Review: Yahtzee Adventure
Yahtzee! I remember saying those words while playing Challenge Yahtzee with my family while growing up. So I saw Yahtzee Adventure in the App Store, and decided to give it a try.
When you start up the program, you are presented with the option of enabling or disabling sound within the program. Let me just say, I love this approach, and wish more designers would use it in their games or apps. I love being able to disable sounds before the program actually starts - it is much easier than trying to turn down the volume, mute the phone, or try to find some configuration switch within the game itself.
Anyway, when you get to the first screen, you are presented with a menu of options: adventure, play now, custom play, extras, options, more games, help, and exit. This is the first application I recall seeing on the iPhone that has an actual "exit" option (instead of just hitting the home button) - I don't really know if it serves a purpose or not.
The play now is for a quick, single player game of Yahtzee. I won't go into detail here, but will just say that unlike some games, playing Yahtzee by yourself can be just as much fun as against somebody, as you can try ot beat your various high scores.
The "extras" button will let you look at your various awards (given in adventure mode), biographies of the characters you are playing against, the results of various challenges (from both adventure mode and regular game mode), and you overall statistics (highest score, % of games won, etc).
The "more games" button is just for an advertisement of other games. Unfortunately, you don't get any demos of those games included (that would be great advertising) or any discount for buying them via the advertisement (again, great advertising).
Options lets you change the various options - music, sound, tutorial, shake to roll the dice, etc. And help mode is just that - helps you with the game.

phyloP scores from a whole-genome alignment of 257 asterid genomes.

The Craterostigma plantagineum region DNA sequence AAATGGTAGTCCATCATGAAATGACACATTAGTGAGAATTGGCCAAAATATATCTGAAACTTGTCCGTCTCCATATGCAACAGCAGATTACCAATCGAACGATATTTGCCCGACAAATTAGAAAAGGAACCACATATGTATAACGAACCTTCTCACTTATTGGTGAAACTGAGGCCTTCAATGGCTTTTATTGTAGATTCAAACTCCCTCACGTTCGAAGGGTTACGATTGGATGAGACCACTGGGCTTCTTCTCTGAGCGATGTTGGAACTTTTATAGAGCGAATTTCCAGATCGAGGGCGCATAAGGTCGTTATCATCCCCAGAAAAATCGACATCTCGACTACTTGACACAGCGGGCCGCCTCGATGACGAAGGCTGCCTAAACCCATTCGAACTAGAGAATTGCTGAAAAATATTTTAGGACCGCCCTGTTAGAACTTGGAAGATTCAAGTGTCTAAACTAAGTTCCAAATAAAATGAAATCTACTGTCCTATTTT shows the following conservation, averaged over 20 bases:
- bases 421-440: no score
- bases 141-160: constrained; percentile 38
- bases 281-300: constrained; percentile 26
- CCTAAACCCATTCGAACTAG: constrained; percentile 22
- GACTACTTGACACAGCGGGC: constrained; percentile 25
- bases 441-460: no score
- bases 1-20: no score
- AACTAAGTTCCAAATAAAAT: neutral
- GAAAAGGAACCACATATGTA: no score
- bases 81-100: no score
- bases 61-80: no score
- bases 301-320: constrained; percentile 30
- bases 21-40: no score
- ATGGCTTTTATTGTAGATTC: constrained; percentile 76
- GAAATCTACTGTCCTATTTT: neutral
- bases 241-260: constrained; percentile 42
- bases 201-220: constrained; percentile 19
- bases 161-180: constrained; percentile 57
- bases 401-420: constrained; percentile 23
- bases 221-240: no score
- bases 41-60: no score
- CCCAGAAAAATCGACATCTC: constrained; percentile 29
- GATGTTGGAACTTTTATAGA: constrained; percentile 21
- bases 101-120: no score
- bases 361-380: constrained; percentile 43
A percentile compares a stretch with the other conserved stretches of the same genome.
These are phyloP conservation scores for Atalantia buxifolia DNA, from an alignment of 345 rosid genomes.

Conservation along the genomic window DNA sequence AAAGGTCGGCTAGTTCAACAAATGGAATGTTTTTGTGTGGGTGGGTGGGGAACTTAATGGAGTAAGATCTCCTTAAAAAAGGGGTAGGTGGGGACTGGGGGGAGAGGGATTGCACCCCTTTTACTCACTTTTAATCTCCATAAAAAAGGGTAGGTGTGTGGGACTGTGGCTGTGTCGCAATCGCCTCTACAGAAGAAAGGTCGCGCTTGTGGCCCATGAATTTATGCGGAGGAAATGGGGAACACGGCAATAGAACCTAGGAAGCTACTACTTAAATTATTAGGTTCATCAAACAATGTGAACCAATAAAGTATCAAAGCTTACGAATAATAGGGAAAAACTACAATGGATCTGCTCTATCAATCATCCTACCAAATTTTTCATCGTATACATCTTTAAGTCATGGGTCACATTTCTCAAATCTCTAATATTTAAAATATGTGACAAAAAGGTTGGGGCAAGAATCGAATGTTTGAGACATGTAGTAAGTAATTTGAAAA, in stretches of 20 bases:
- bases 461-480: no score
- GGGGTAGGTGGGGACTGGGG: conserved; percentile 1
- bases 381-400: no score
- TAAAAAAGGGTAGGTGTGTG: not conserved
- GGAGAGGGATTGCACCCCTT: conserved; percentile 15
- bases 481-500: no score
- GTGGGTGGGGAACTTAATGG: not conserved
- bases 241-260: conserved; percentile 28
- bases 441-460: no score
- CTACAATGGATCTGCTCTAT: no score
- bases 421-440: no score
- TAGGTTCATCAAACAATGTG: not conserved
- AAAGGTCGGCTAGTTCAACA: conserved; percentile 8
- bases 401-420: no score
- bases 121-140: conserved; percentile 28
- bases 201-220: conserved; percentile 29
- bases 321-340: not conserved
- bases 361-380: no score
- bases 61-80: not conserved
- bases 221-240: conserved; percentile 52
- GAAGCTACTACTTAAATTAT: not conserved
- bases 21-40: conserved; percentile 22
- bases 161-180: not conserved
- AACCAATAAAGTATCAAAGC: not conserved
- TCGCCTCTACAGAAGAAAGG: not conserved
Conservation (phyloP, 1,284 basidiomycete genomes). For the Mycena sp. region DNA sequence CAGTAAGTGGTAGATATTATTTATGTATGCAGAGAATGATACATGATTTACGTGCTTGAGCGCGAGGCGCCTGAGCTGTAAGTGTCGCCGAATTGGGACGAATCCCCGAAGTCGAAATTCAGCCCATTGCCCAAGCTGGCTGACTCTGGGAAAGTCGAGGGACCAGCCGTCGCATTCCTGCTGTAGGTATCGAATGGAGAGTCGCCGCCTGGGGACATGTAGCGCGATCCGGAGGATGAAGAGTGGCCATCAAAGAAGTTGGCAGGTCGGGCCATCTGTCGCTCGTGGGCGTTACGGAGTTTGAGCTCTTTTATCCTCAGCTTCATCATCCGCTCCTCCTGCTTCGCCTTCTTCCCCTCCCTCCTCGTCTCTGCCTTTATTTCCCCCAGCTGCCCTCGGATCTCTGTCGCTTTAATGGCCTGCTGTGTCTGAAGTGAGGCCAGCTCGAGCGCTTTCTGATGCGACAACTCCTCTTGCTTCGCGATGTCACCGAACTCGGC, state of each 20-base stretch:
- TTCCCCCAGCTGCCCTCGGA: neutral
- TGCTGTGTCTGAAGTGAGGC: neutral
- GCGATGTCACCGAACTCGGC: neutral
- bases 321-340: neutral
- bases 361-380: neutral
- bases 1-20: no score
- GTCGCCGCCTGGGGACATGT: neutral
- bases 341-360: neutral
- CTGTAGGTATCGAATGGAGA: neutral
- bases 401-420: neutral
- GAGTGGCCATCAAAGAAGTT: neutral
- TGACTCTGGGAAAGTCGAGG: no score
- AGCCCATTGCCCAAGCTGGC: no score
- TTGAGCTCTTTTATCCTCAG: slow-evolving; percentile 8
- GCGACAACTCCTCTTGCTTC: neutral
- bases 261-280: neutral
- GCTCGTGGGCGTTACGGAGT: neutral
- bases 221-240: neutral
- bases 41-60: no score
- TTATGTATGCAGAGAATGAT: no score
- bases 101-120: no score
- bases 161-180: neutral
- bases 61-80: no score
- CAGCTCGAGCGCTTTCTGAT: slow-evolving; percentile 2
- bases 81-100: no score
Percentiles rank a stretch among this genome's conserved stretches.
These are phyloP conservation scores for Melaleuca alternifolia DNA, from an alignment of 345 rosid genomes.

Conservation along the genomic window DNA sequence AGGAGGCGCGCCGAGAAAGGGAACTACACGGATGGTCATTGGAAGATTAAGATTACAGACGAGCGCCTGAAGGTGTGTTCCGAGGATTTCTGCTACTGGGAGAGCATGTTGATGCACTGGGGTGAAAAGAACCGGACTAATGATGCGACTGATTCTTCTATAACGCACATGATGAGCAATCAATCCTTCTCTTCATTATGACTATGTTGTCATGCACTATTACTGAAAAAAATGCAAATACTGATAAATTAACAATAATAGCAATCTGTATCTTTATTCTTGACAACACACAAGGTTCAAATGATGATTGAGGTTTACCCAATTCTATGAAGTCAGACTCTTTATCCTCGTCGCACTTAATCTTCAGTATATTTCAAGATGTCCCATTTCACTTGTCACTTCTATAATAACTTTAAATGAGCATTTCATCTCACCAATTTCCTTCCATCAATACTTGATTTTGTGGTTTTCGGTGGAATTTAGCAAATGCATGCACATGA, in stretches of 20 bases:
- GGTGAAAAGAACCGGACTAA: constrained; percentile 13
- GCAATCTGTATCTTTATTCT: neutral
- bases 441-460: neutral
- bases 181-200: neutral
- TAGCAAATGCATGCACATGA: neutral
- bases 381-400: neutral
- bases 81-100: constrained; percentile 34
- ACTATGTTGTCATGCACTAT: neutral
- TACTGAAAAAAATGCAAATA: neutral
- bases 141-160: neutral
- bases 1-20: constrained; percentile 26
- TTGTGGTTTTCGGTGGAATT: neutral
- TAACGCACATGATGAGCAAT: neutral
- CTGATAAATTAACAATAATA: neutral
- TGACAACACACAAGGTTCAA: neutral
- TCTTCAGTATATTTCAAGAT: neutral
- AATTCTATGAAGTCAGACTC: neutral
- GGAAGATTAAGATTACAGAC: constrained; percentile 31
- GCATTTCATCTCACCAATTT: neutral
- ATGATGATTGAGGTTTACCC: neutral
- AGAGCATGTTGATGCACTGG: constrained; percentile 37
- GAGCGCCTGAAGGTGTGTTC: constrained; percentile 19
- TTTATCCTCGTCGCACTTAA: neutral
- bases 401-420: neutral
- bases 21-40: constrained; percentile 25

So that leaves Adventure Mode and Cuustom Play. I will start with Adventure Mode first.
In Adventure mode, you go through various levels, competing against former students of the "sensei" who is teaching you how to play Yahtzee. Presumably, each student has a different style of play (although I couldn't really recognize any difference) so you need to "learn" how to compete against each style. I don't really know how effective it was - I never really changed my style of play, and I sometimes won, I sometimes lost (maybe I would have won more if I adapted, who knows). Eventually, you need to beat the sensei himself. After you beat each level, you are awarded a set of dice to represent that challenge you defeated. Once you have beaten the entire adventure mode (which can happen relatively quickly) you can go back and play any of the students at any time.
In custom play mode, you can choose the type of game you want to play (classic, duplicate, battle, or rainbow). I am not going to go into the differences of those game types, but they all have their fun points. You can choose the number of opponents, and if you are playing against the iPhone characters, you can choose them as well.
The game play is very straight-forward. The one problem I had was occasionally I would tap an area of the field to reroll the dice, when I really was trying to choose the dice to keep. But beyond that, there were no real problem wit hthe gameplay or the interface. It is a very polished game overall.
While you can play multiplayer, you are playing on the same iPhone. It would be nice to have some sort of wifi or networked multiplayer option (or even playing people over the web) but I am glad to see that there is some sort of option to play against someone. While playing yourself or the characters is fun, part of the fun is playing against someone.
Pros: Fun game modes, good interface
Cons: Nothing aside from some minor issues about multiplayer mode
All in all, this is a nicely polished app with a good interface, and is fun to play. No real drawbacks aside from a couple of minor quibbles. For $4.99, I would consider this a good deal if you like to play Yahtzee. Four and a half out of five stars.
* = No redeeming qualities or features, probably not worth it even if it is free
** = Few redeeming qualities, or is simply isn't worth the price
*** = Some good features but also some clear flaws.
**** = A solid app, worth the money if interested, a few flaws or problems or slightly overpriced
***** = Top of the line app, no problems or drawbacks.
Price is factored into the ratings. Ratings are lowered if I feel the price of the app outweighs the benfits/enjoyment/features it provides. Likewise, an app that is a good value for the money will have a higher rating.